No, I haven't started reading books that exclusively feature the word "lost" in the title (The Lost Symbol and now The Lost City of Z). But I do love a bit of a wild ride through an unsolved mystery, and this book has all that and more. The author combines the best of adventure and mystery and asks that creepy but fascinating question: what happened? And he does so using his brain and his brawn as he tracks the explorer Percy Fawcett's expeditions into the Amazon in search of a lost city that Fawcett calls "Z". Ultimately this leads the author himself to set sail for the jungle from where he dispatches this piece that's part history, part story, and part conjecture.
The story of what happened to Percy Fawcett and his crew, including his son Brian, who disappeared and died in the Amazon in or after 1925 (the exact point of their deaths is a mystery) is full of intrigue, and David Grann is not the first to write about it or be obsessed with it. Several other explorers have lost their lives, or come close to it, looking for Percy and his boy, or in search of the same ancient lost city that P.H.F. (as Fawcett's wife Nina called him) so desperately sought because he believed it existed. Today the Internet is ripe with people that see history Fawcett's way and want proof of a civilization similar to that of Machu Picchu. Scientists, archeologists, and anthropologists will have to keep looking, because as of now no concrete, irrefutable proof exists of such a kingdom. But it's fun to think "what if?"
What I like about Grann's approach, and what makes this book so enjoyable, is the way he mixes in his own journey to the places Fawcett visited some 80 years earlier by giving us a well told history of Fawcett, of the heartache and tribulations of exploration at that time, of the Royal Geographical Society (RGS), and of other explorers and the Indian people and tribes themselves. Listen to a simple, yet insightful passage on what Fawcett and his colleague Henry Costin once observed:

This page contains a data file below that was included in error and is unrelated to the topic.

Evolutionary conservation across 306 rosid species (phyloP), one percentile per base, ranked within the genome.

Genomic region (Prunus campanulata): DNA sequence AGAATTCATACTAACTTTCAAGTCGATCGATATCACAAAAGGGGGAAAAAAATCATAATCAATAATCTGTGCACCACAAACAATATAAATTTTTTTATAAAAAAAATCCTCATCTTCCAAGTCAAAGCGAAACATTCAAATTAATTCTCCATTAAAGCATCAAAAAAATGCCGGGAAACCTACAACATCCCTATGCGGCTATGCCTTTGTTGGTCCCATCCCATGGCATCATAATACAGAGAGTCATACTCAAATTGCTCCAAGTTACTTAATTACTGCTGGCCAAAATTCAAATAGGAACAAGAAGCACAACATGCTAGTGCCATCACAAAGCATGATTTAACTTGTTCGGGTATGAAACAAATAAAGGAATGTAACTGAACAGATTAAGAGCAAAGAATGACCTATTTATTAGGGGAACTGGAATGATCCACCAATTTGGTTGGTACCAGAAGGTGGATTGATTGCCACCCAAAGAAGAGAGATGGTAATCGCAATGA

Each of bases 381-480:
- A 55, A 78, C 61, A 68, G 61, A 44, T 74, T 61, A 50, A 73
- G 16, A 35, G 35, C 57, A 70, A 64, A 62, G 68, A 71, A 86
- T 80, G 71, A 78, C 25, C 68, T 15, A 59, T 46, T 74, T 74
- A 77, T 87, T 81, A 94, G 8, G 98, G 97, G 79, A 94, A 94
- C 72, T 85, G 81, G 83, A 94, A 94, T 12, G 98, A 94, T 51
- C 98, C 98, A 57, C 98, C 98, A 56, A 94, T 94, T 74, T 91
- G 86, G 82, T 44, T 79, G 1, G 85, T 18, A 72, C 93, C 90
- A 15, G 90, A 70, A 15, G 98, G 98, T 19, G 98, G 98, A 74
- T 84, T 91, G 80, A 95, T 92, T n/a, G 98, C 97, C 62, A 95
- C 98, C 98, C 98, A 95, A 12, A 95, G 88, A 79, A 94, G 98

"[Fawcett] was struck by the fact that, unlike the emaciated explorers, [the natives] had substantial resources of food. One Guarayo crushed a plant with a stone and let its juice spill into a stream, where it formed a milky cloud. 'After a few minutes a fish came to the surface, swimming in a circle, mouth gaping, and then turned on its back apparently dead,' Costin recalled. 'Soon there were a dozen fish floating belly up.' They had been poisoned. A Guarayo boy waded into the water and picked out the fattest ones for eating. The quantity of poison only stunned them and posed no risk to humans when the fish were cooked; equally remarkable, the fish that the boy had left in the water soon returned to life and swam away unharmed. The same poison was often used for toothaches. The Indians, Fawcett was discovering, were masters of pharmacology, adept at manipulating the environment to suit their needs, and he concluded that the Guarayos were 'a most intelligent race of people' ."
And when Grann takes his own trip into the jungle he meets a very old Indian woman who knew of Fawcett in her younger years. He writes, "Before we said goodbye, she remembered something else about Fawcett. For years, she said, other people came from far away to ask about the missing explorers. She stared at me, her narrow eyes widening. 'What is it that these white people did?' she asked. 'Why is it so important for their tribe to find them ?"*
What I liked about this book: the author. He's well written, well researched, and well traveled. He's obviously smart with the capacity to understand wide amounts of data, and then to discern it and to whittle it down in an understandable fashion for the rest of us. (I am sure his editors helped.) Scientist, investigative journalist, explorer, and historian. One of my new favorite authors. I'll have to start reading his writing in The New Yorker. The pictures, mid-book, are great too.
What I did not like about this book: only one thing. I thought Grann could have included more of his own journey than he did. I kept waiting for it but it only comes, in an all too brief way, near the end of these 277 pages.
*That was my favorite line in the whole book. Second favorite was when Grann's interpreter/guide tells him, " 'Only the Indians respect the forest,' Paolo said. 'The white people cut it all down.' " Sad but true.